The arms and trunk were separated through the glenohumeral joints by lines, and the trunk and legs were separated at 45° to the sagittal plane of the body image by lines obliquely through the hip joint. A transverse line below the mandible excluded the head from the trunk region. The trunk included the thorax, the abdomen, the pelvis, and a portion of the medial thigh. The android region of interest (ROI) was at the lower pelvis cut boundary and the upper boundary was above the pelvis cut, 20% of the pelvis-neck cut distance. The arm cuts were the lateral boundaries. The upper limit of the gynoid ROI was 1.5 times the height of the android ROI below the pelvis, and the height of the gynoid ROI was 2 times the height of the android ROI. The external leg cuts were the lateral boundaries. For consistency, the same experienced and the International Society for Clinical Densitometry-certified clinical densitometrist performed manual ROI analysis of each scan.

3. Statistical analyses

The null hypothesis was that the correlation coefficient between the 2 instruments was 0.8 or more for each measurement site. The sample was calculated to require 36 subjects by correcting the power according to the alternative hypothesis at 5% of the significance level and 80% of the power. A total of 40 subjects were needed, considering a dropout rate of 10%. The number of samples was calculated using G Power version 3.1.9.2 (Heinrich-Heine-Universität, Düsseldorf, Germany). To assess accuracy, we plotted the differences for a particular manufacturer between each replicate BMD and lean mass measurement and the estimated true value and calculated the agreement limits as defined by Bland and Altman. Concordance correlation coefficient was used to analyze the correlation between both devices to determine precision and accuracy. A correlation coefficient between 0.2 and 0.4 was considered to be weakly correlated, between 0.4 and 0.6 was considered to be moderate, between 0.6 and 0.8 was strongly correlated, and between 0.8 and 1.0 was very strongly correlated.[14]
To calculate the conversion formula, the relationship between the Osteosys Primus and the GE Lunar software was defined using linear regression. All statistical analyses were performed using R Statistical Software (version 3.4.1; The R Foundation for Statistical Computing, Vienna, Austria).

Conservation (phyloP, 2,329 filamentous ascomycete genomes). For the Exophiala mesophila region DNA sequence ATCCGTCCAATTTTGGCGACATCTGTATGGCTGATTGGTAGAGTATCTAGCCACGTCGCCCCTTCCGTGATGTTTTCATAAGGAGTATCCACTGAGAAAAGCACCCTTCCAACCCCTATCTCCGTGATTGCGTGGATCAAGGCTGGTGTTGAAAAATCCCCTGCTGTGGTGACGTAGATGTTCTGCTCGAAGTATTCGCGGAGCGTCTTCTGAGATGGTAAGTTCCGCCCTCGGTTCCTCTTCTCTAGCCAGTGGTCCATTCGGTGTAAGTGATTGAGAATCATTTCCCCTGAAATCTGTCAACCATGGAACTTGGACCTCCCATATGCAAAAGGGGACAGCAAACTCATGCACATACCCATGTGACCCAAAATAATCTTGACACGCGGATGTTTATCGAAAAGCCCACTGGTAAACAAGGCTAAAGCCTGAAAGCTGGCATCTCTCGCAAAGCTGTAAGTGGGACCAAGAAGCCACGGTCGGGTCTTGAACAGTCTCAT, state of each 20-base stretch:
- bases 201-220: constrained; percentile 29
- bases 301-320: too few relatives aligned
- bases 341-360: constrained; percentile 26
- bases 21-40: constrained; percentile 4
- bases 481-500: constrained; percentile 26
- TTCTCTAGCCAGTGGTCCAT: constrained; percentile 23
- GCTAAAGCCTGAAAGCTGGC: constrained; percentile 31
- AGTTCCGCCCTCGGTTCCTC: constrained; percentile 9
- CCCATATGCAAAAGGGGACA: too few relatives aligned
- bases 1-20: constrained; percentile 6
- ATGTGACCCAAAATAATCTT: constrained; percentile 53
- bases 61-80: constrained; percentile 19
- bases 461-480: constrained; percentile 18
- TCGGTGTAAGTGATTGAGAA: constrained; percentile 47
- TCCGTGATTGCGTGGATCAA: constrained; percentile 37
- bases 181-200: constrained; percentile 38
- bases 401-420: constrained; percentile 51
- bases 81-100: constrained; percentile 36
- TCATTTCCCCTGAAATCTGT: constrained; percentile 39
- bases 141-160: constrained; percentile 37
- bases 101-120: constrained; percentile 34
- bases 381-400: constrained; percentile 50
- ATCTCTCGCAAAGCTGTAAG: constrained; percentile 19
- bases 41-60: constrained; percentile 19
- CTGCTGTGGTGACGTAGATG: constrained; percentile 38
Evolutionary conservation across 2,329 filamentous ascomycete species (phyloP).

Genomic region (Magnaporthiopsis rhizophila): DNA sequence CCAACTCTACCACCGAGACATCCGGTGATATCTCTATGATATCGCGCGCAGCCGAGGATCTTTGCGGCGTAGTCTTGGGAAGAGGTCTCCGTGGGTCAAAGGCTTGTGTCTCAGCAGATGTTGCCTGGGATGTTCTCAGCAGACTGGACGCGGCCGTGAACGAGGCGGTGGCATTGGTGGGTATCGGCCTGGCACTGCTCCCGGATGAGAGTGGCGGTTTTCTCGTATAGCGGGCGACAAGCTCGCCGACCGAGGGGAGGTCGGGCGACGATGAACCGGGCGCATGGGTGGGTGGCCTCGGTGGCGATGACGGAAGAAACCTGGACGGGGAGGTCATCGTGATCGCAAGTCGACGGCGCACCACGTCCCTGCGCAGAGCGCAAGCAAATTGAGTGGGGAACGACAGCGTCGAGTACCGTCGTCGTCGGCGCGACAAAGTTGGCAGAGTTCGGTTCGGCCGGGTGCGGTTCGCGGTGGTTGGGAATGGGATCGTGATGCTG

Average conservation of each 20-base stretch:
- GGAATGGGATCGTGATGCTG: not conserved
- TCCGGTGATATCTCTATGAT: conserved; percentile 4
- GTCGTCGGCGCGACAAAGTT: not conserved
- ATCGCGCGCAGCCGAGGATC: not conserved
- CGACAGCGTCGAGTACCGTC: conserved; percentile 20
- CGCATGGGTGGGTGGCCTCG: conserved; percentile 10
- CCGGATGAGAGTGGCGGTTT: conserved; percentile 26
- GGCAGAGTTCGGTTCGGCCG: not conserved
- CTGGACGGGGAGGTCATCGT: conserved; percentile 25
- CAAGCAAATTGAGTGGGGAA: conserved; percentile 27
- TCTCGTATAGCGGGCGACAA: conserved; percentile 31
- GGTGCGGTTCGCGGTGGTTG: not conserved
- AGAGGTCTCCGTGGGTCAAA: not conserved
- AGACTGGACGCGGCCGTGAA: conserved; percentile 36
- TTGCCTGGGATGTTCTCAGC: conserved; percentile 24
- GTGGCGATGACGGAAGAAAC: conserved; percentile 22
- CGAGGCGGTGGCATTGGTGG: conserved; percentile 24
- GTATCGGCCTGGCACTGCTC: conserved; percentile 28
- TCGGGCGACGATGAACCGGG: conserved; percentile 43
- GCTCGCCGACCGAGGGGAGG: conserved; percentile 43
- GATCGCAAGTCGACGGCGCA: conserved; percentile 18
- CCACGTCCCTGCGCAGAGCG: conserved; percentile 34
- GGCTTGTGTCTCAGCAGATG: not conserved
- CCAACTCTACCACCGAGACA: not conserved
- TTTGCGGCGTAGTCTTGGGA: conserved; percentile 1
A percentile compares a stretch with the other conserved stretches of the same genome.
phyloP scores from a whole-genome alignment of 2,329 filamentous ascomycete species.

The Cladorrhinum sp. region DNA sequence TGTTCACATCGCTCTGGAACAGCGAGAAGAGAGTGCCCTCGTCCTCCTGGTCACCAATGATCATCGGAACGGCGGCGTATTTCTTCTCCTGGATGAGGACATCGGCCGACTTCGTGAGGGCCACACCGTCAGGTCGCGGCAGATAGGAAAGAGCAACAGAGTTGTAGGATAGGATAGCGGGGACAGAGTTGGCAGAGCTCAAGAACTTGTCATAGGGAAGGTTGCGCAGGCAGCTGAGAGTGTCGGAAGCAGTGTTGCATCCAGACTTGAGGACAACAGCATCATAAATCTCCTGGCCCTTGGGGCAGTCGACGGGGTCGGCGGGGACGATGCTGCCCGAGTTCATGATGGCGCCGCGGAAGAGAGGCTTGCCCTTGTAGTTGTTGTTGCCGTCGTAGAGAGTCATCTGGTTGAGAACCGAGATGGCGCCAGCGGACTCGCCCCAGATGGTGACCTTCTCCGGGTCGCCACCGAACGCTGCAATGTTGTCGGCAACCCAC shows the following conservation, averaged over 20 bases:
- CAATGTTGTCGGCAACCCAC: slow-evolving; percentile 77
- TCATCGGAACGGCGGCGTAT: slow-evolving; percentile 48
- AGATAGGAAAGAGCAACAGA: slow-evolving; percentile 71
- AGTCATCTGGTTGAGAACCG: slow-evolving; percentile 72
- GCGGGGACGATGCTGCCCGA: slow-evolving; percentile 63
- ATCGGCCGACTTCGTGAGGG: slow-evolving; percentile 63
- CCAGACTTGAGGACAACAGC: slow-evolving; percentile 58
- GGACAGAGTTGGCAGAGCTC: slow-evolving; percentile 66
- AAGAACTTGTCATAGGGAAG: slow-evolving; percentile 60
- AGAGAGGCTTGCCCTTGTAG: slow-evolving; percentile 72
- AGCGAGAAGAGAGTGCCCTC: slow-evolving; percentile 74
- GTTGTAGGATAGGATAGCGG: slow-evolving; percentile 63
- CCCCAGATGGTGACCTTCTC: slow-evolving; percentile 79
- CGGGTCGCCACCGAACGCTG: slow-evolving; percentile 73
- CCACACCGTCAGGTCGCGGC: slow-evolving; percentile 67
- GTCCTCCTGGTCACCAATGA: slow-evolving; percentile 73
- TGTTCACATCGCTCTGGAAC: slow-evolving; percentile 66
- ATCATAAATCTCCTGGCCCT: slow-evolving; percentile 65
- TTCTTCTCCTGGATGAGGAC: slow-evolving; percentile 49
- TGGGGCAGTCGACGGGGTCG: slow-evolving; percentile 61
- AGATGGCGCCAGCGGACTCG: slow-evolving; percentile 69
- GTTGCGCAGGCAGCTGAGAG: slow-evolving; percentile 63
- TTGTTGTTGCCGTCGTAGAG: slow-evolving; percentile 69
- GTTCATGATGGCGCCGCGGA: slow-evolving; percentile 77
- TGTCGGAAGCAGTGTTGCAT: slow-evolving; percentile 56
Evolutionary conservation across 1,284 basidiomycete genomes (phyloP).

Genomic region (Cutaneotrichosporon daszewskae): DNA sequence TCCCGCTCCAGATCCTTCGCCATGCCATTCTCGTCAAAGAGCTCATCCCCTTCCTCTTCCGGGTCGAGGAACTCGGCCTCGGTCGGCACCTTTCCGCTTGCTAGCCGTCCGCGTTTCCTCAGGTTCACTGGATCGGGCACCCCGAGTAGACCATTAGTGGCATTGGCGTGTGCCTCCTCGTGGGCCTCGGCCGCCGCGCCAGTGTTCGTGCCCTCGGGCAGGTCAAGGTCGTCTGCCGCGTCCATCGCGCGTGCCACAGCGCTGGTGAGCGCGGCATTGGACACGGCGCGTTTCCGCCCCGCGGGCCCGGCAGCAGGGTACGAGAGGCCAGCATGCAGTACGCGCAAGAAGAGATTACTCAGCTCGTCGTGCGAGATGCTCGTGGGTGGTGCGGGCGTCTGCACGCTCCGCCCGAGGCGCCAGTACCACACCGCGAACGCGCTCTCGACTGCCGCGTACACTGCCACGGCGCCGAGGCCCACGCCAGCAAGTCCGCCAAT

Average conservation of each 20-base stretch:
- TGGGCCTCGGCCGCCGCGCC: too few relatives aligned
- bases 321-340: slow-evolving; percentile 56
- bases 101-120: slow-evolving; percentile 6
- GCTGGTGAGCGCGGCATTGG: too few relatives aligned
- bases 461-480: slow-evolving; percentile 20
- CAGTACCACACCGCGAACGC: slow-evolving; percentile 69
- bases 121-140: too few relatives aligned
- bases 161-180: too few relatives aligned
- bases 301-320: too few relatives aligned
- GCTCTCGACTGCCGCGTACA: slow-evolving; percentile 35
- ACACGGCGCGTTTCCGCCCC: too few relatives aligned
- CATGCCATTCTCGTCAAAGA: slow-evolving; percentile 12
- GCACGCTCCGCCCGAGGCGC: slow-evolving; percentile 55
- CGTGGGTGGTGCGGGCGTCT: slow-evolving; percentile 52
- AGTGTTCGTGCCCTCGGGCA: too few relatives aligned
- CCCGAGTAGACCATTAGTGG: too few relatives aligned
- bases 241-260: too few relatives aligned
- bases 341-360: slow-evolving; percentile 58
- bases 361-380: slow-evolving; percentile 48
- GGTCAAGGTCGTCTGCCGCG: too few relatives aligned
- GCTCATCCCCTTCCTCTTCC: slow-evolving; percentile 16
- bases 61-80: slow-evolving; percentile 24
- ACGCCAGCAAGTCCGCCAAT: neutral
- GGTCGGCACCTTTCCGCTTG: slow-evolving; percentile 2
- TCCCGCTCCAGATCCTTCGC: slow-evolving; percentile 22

RESULTS

Forty subjects were included in the study. There were no dropouts. The mean age of the subjects was 24.9 years (standard deviation [SD], 1.69; range, 20-29 years). There were 26 men (65%) and 14 women (35%) in the study. The mean body weight was 24.9 kg (SD, 1.69; range, 40-80 kg) and the mean height was 169.74 cm (SD, 8.61; range, 151-187 cm). The BMI was 21.72 (SD, 2.26; range, 17.53-26.73) (Table 1).
Compared to the GE Lunar Prodigy, the voltage and current were high in the Osteosys Primus instrument, pixel size was small and scan times were longer by 9 min (Table 2). Table 3 summarizes the composition of the body and the BMD data of the entire body. Table 3 also illustrates the mean difference and the limits of the Bland and Altman plots. The mean difference was significantly different from zero for fat mass (FM; P<0.001), whole-body bone mineral contents (BMCs; P<0.001), whole-body BMDs (P<0.001), and lean mass (P<0.001). Figure 1 is the Bland and Altman plot for the body composition and whole-body BMD data.
Compared with the GE Lunar device, the mean Osteosys FM was overestimated to be 12.1% (1,776.9 g) in the whole body, 5.1% (163.85 g) in the gynoid, and 6.7% (87.15 g) in android. Compared with the GE Lunar device, the mean BMDs of the Osteosys Primus were underestimated at 5.4% (0.023 g/cm2) in the whole body and 7.2% (0.035 g/cm2) in L1-4. Compared with the GE Lunar device, mean lean mass of the Osteosys Primus were underestimated at 2.3% (1,045.3 g) in the total body, 3.8% (179.4 g) in arms, and 7.7% (1,104.8 g) in legs (Table 3). There were a strong correlation of BMD and body composition between both groups (Table 4 and Fig. 2). The Osteosys conversion formula using BMD and muscle mass from the GE Lunar is shown in Table 5. The GE Lunar conversion formula using BMD and muscle mass form Osteosys is shown in Table 6.

DISCUSSION

The principal finding of this study was a high correlation between the Osteosys Primus and the GE Lunar Prodigy. Whole-body FM and BMCs were significantly higher in Osteosys Primus. However, lean mass of the arms and legs and whole body BMDs were lower in Osteosys Primus. This is in agreement with the findings of the other cross-calibration studies and the BMD and BMC differences are consistent with the well-known differences in calibration between the manufacturers for measurements of hip and spine BMDs.[5,6,13,15]